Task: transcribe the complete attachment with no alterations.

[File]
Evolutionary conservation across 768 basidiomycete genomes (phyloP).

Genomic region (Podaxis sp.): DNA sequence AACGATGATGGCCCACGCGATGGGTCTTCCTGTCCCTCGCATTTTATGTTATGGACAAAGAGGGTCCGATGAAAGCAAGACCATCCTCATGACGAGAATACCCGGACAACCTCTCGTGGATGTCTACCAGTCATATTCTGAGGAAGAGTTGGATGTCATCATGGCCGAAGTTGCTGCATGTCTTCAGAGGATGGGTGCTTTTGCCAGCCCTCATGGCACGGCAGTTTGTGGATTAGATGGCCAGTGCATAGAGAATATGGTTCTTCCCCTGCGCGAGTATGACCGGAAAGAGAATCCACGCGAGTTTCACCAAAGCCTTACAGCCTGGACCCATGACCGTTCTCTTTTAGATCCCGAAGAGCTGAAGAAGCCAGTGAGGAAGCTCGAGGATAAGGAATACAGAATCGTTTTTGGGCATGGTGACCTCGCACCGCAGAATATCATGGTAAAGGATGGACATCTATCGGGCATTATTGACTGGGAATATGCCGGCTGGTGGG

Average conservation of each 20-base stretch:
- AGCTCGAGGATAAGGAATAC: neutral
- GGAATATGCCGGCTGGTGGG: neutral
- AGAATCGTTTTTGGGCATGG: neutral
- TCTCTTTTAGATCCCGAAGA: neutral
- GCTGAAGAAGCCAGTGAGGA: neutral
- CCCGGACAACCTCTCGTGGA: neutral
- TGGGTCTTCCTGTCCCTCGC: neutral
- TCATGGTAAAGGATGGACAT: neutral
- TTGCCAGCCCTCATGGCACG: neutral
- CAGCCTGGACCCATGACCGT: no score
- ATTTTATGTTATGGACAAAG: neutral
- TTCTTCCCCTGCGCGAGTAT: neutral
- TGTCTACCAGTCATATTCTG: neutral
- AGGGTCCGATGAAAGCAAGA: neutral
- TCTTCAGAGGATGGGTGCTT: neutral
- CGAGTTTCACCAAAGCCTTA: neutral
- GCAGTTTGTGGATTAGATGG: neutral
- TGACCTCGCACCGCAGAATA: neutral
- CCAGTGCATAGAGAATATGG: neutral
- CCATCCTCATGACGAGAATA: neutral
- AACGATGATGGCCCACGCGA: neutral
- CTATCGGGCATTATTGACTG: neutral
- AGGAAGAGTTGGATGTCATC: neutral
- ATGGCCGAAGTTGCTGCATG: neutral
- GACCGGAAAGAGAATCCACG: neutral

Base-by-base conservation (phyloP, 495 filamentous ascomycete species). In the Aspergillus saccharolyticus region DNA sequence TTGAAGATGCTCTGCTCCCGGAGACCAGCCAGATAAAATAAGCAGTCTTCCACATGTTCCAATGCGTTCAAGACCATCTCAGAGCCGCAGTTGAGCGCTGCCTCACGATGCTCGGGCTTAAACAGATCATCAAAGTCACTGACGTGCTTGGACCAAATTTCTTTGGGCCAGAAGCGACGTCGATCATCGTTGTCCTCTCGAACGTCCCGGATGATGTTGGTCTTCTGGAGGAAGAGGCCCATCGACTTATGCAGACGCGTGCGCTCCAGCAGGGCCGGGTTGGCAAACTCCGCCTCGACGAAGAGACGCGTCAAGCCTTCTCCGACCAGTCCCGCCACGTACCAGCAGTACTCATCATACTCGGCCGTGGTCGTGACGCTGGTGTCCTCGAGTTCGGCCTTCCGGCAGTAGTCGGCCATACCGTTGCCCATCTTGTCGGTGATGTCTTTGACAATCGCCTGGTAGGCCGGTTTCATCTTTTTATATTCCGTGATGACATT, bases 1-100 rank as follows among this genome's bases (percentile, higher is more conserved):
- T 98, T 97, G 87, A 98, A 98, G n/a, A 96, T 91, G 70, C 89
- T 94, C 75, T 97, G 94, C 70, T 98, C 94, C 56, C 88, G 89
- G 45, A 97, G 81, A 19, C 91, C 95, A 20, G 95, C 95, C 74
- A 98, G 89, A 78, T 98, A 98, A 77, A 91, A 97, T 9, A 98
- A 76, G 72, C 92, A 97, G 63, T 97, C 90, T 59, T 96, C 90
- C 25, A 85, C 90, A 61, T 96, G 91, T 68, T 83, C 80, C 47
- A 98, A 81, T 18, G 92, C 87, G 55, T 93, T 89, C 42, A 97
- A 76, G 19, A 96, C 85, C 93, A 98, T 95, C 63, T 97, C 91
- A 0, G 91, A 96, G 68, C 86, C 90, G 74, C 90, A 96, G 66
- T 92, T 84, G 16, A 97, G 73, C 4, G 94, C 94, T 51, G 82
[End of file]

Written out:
Evolutionary conservation across 768 basidiomycete genomes (phyloP).

Genomic region (Podaxis sp.): DNA sequence AACGATGATGGCCCACGCGATGGGTCTTCCTGTCCCTCGCATTTTATGTTATGGACAAAGAGGGTCCGATGAAAGCAAGACCATCCTCATGACGAGAATACCCGGACAACCTCTCGTGGATGTCTACCAGTCATATTCTGAGGAAGAGTTGGATGTCATCATGGCCGAAGTTGCTGCATGTCTTCAGAGGATGGGTGCTTTTGCCAGCCCTCATGGCACGGCAGTTTGTGGATTAGATGGCCAGTGCATAGAGAATATGGTTCTTCCCCTGCGCGAGTATGACCGGAAAGAGAATCCACGCGAGTTTCACCAAAGCCTTACAGCCTGGACCCATGACCGTTCTCTTTTAGATCCCGAAGAGCTGAAGAAGCCAGTGAGGAAGCTCGAGGATAAGGAATACAGAATCGTTTTTGGGCATGGTGACCTCGCACCGCAGAATATCATGGTAAAGGATGGACATCTATCGGGCATTATTGACTGGGAATATGCCGGCTGGTGGG

Average conservation of each 20-base stretch:
- AGCTCGAGGATAAGGAATAC: neutral
- GGAATATGCCGGCTGGTGGG: neutral
- AGAATCGTTTTTGGGCATGG: neutral
- TCTCTTTTAGATCCCGAAGA: neutral
- GCTGAAGAAGCCAGTGAGGA: neutral
- CCCGGACAACCTCTCGTGGA: neutral
- TGGGTCTTCCTGTCCCTCGC: neutral
- TCATGGTAAAGGATGGACAT: neutral
- TTGCCAGCCCTCATGGCACG: neutral
- CAGCCTGGACCCATGACCGT: no score
- ATTTTATGTTATGGACAAAG: neutral
- TTCTTCCCCTGCGCGAGTAT: neutral
- TGTCTACCAGTCATATTCTG: neutral
- AGGGTCCGATGAAAGCAAGA: neutral
- TCTTCAGAGGATGGGTGCTT: neutral
- CGAGTTTCACCAAAGCCTTA: neutral
- GCAGTTTGTGGATTAGATGG: neutral
- TGACCTCGCACCGCAGAATA: neutral
- CCAGTGCATAGAGAATATGG: neutral
- CCATCCTCATGACGAGAATA: neutral
- AACGATGATGGCCCACGCGA: neutral
- CTATCGGGCATTATTGACTG: neutral
- AGGAAGAGTTGGATGTCATC: neutral
- ATGGCCGAAGTTGCTGCATG: neutral
- GACCGGAAAGAGAATCCACG: neutral

Base-by-base conservation (phyloP, 495 filamentous ascomycete species). In the Aspergillus saccharolyticus region DNA sequence TTGAAGATGCTCTGCTCCCGGAGACCAGCCAGATAAAATAAGCAGTCTTCCACATGTTCCAATGCGTTCAAGACCATCTCAGAGCCGCAGTTGAGCGCTGCCTCACGATGCTCGGGCTTAAACAGATCATCAAAGTCACTGACGTGCTTGGACCAAATTTCTTTGGGCCAGAAGCGACGTCGATCATCGTTGTCCTCTCGAACGTCCCGGATGATGTTGGTCTTCTGGAGGAAGAGGCCCATCGACTTATGCAGACGCGTGCGCTCCAGCAGGGCCGGGTTGGCAAACTCCGCCTCGACGAAGAGACGCGTCAAGCCTTCTCCGACCAGTCCCGCCACGTACCAGCAGTACTCATCATACTCGGCCGTGGTCGTGACGCTGGTGTCCTCGAGTTCGGCCTTCCGGCAGTAGTCGGCCATACCGTTGCCCATCTTGTCGGTGATGTCTTTGACAATCGCCTGGTAGGCCGGTTTCATCTTTTTATATTCCGTGATGACATT, bases 1-100 rank as follows among this genome's bases (percentile, higher is more conserved):
- T 98, T 97, G 87, A 98, A 98, G n/a, A 96, T 91, G 70, C 89
- T 94, C 75, T 97, G 94, C 70, T 98, C 94, C 56, C 88, G 89
- G 45, A 97, G 81, A 19, C 91, C 95, A 20, G 95, C 95, C 74
- A 98, G 89, A 78, T 98, A 98, A 77, A 91, A 97, T 9, A 98
- A 76, G 72, C 92, A 97, G 63, T 97, C 90, T 59, T 96, C 90
- C 25, A 85, C 90, A 61, T 96, G 91, T 68, T 83, C 80, C 47
- A 98, A 81, T 18, G 92, C 87, G 55, T 93, T 89, C 42, A 97
- A 76, G 19, A 96, C 85, C 93, A 98, T 95, C 63, T 97, C 91
- A 0, G 91, A 96, G 68, C 86, C 90, G 74, C 90, A 96, G 66
- T 92, T 84, G 16, A 97, G 73, C 4, G 94, C 94, T 51, G 82